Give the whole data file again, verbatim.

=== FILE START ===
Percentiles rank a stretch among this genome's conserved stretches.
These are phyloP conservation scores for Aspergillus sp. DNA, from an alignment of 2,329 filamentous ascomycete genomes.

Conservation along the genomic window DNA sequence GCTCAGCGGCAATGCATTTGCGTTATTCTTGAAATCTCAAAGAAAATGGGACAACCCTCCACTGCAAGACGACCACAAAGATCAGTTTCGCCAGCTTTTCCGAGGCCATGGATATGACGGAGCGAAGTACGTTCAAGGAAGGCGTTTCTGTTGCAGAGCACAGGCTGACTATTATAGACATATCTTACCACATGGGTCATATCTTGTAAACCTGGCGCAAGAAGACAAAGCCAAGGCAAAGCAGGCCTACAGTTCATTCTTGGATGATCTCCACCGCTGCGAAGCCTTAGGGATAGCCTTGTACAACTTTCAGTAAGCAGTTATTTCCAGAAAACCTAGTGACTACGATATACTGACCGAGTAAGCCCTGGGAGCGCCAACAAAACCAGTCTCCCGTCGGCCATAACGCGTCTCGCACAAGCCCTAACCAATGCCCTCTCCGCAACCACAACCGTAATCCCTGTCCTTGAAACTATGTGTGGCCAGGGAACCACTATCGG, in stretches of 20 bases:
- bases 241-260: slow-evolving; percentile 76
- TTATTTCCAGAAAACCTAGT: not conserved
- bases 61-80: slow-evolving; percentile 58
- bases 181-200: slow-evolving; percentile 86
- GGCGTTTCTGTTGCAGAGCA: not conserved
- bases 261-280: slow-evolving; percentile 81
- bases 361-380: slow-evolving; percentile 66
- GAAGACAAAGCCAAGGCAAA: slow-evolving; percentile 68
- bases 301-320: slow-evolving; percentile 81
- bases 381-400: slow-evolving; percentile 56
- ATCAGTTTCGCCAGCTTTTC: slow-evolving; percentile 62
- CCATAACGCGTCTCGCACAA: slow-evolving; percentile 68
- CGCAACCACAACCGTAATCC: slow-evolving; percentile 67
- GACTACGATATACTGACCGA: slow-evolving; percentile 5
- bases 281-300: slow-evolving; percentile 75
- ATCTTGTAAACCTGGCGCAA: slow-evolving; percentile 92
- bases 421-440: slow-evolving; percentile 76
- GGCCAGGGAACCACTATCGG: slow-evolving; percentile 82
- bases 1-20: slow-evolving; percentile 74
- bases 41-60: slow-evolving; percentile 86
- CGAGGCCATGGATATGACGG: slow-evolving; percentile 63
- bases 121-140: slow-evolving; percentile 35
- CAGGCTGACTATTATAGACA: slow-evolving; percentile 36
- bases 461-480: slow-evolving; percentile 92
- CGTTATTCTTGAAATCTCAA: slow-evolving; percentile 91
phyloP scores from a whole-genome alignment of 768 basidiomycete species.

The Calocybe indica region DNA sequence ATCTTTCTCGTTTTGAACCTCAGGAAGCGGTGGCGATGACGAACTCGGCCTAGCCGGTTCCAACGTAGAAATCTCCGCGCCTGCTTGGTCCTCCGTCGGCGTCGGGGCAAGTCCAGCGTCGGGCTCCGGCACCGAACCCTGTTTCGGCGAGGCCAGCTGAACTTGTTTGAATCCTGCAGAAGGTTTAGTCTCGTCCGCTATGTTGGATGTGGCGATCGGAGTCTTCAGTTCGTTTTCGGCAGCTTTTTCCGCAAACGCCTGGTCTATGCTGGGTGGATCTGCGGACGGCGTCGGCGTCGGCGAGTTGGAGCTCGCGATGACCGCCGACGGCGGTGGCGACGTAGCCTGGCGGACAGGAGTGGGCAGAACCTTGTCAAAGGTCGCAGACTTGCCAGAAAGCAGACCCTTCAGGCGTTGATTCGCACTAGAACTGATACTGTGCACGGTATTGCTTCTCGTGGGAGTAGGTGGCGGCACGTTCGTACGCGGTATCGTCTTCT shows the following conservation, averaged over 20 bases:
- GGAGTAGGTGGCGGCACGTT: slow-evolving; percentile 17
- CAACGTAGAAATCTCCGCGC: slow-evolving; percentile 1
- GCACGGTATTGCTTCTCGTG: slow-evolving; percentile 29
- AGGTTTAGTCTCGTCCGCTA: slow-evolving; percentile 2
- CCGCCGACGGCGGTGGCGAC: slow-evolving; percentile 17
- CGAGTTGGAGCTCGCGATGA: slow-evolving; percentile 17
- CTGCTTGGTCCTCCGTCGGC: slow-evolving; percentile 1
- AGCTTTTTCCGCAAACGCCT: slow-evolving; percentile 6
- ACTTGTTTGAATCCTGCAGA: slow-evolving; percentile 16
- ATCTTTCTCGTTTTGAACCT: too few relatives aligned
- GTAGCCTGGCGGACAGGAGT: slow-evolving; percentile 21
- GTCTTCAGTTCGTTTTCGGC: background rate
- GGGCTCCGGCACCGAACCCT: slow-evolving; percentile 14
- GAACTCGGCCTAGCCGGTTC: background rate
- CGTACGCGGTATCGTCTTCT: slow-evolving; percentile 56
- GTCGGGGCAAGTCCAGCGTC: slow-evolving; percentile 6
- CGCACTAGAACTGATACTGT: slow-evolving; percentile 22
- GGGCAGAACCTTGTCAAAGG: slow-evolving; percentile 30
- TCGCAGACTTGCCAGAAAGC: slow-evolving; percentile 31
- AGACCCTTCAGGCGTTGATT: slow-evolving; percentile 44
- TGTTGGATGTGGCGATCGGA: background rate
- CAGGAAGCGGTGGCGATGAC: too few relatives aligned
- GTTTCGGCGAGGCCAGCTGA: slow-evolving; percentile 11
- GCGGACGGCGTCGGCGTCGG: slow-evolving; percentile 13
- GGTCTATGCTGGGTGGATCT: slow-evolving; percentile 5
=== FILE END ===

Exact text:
Percentiles rank a stretch among this genome's conserved stretches.
These are phyloP conservation scores for Aspergillus sp. DNA, from an alignment of 2,329 filamentous ascomycete genomes.

Conservation along the genomic window DNA sequence GCTCAGCGGCAATGCATTTGCGTTATTCTTGAAATCTCAAAGAAAATGGGACAACCCTCCACTGCAAGACGACCACAAAGATCAGTTTCGCCAGCTTTTCCGAGGCCATGGATATGACGGAGCGAAGTACGTTCAAGGAAGGCGTTTCTGTTGCAGAGCACAGGCTGACTATTATAGACATATCTTACCACATGGGTCATATCTTGTAAACCTGGCGCAAGAAGACAAAGCCAAGGCAAAGCAGGCCTACAGTTCATTCTTGGATGATCTCCACCGCTGCGAAGCCTTAGGGATAGCCTTGTACAACTTTCAGTAAGCAGTTATTTCCAGAAAACCTAGTGACTACGATATACTGACCGAGTAAGCCCTGGGAGCGCCAACAAAACCAGTCTCCCGTCGGCCATAACGCGTCTCGCACAAGCCCTAACCAATGCCCTCTCCGCAACCACAACCGTAATCCCTGTCCTTGAAACTATGTGTGGCCAGGGAACCACTATCGG, in stretches of 20 bases:
- bases 241-260: slow-evolving; percentile 76
- TTATTTCCAGAAAACCTAGT: not conserved
- bases 61-80: slow-evolving; percentile 58
- bases 181-200: slow-evolving; percentile 86
- GGCGTTTCTGTTGCAGAGCA: not conserved
- bases 261-280: slow-evolving; percentile 81
- bases 361-380: slow-evolving; percentile 66
- GAAGACAAAGCCAAGGCAAA: slow-evolving; percentile 68
- bases 301-320: slow-evolving; percentile 81
- bases 381-400: slow-evolving; percentile 56
- ATCAGTTTCGCCAGCTTTTC: slow-evolving; percentile 62
- CCATAACGCGTCTCGCACAA: slow-evolving; percentile 68
- CGCAACCACAACCGTAATCC: slow-evolving; percentile 67
- GACTACGATATACTGACCGA: slow-evolving; percentile 5
- bases 281-300: slow-evolving; percentile 75
- ATCTTGTAAACCTGGCGCAA: slow-evolving; percentile 92
- bases 421-440: slow-evolving; percentile 76
- GGCCAGGGAACCACTATCGG: slow-evolving; percentile 82
- bases 1-20: slow-evolving; percentile 74
- bases 41-60: slow-evolving; percentile 86
- CGAGGCCATGGATATGACGG: slow-evolving; percentile 63
- bases 121-140: slow-evolving; percentile 35
- CAGGCTGACTATTATAGACA: slow-evolving; percentile 36
- bases 461-480: slow-evolving; percentile 92
- CGTTATTCTTGAAATCTCAA: slow-evolving; percentile 91
phyloP scores from a whole-genome alignment of 768 basidiomycete species.

The Calocybe indica region DNA sequence ATCTTTCTCGTTTTGAACCTCAGGAAGCGGTGGCGATGACGAACTCGGCCTAGCCGGTTCCAACGTAGAAATCTCCGCGCCTGCTTGGTCCTCCGTCGGCGTCGGGGCAAGTCCAGCGTCGGGCTCCGGCACCGAACCCTGTTTCGGCGAGGCCAGCTGAACTTGTTTGAATCCTGCAGAAGGTTTAGTCTCGTCCGCTATGTTGGATGTGGCGATCGGAGTCTTCAGTTCGTTTTCGGCAGCTTTTTCCGCAAACGCCTGGTCTATGCTGGGTGGATCTGCGGACGGCGTCGGCGTCGGCGAGTTGGAGCTCGCGATGACCGCCGACGGCGGTGGCGACGTAGCCTGGCGGACAGGAGTGGGCAGAACCTTGTCAAAGGTCGCAGACTTGCCAGAAAGCAGACCCTTCAGGCGTTGATTCGCACTAGAACTGATACTGTGCACGGTATTGCTTCTCGTGGGAGTAGGTGGCGGCACGTTCGTACGCGGTATCGTCTTCT shows the following conservation, averaged over 20 bases:
- GGAGTAGGTGGCGGCACGTT: slow-evolving; percentile 17
- CAACGTAGAAATCTCCGCGC: slow-evolving; percentile 1
- GCACGGTATTGCTTCTCGTG: slow-evolving; percentile 29
- AGGTTTAGTCTCGTCCGCTA: slow-evolving; percentile 2
- CCGCCGACGGCGGTGGCGAC: slow-evolving; percentile 17
- CGAGTTGGAGCTCGCGATGA: slow-evolving; percentile 17
- CTGCTTGGTCCTCCGTCGGC: slow-evolving; percentile 1
- AGCTTTTTCCGCAAACGCCT: slow-evolving; percentile 6
- ACTTGTTTGAATCCTGCAGA: slow-evolving; percentile 16
- ATCTTTCTCGTTTTGAACCT: too few relatives aligned
- GTAGCCTGGCGGACAGGAGT: slow-evolving; percentile 21
- GTCTTCAGTTCGTTTTCGGC: background rate
- GGGCTCCGGCACCGAACCCT: slow-evolving; percentile 14
- GAACTCGGCCTAGCCGGTTC: background rate
- CGTACGCGGTATCGTCTTCT: slow-evolving; percentile 56
- GTCGGGGCAAGTCCAGCGTC: slow-evolving; percentile 6
- CGCACTAGAACTGATACTGT: slow-evolving; percentile 22
- GGGCAGAACCTTGTCAAAGG: slow-evolving; percentile 30
- TCGCAGACTTGCCAGAAAGC: slow-evolving; percentile 31
- AGACCCTTCAGGCGTTGATT: slow-evolving; percentile 44
- TGTTGGATGTGGCGATCGGA: background rate
- CAGGAAGCGGTGGCGATGAC: too few relatives aligned
- GTTTCGGCGAGGCCAGCTGA: slow-evolving; percentile 11
- GCGGACGGCGTCGGCGTCGG: slow-evolving; percentile 13
- GGTCTATGCTGGGTGGATCT: slow-evolving; percentile 5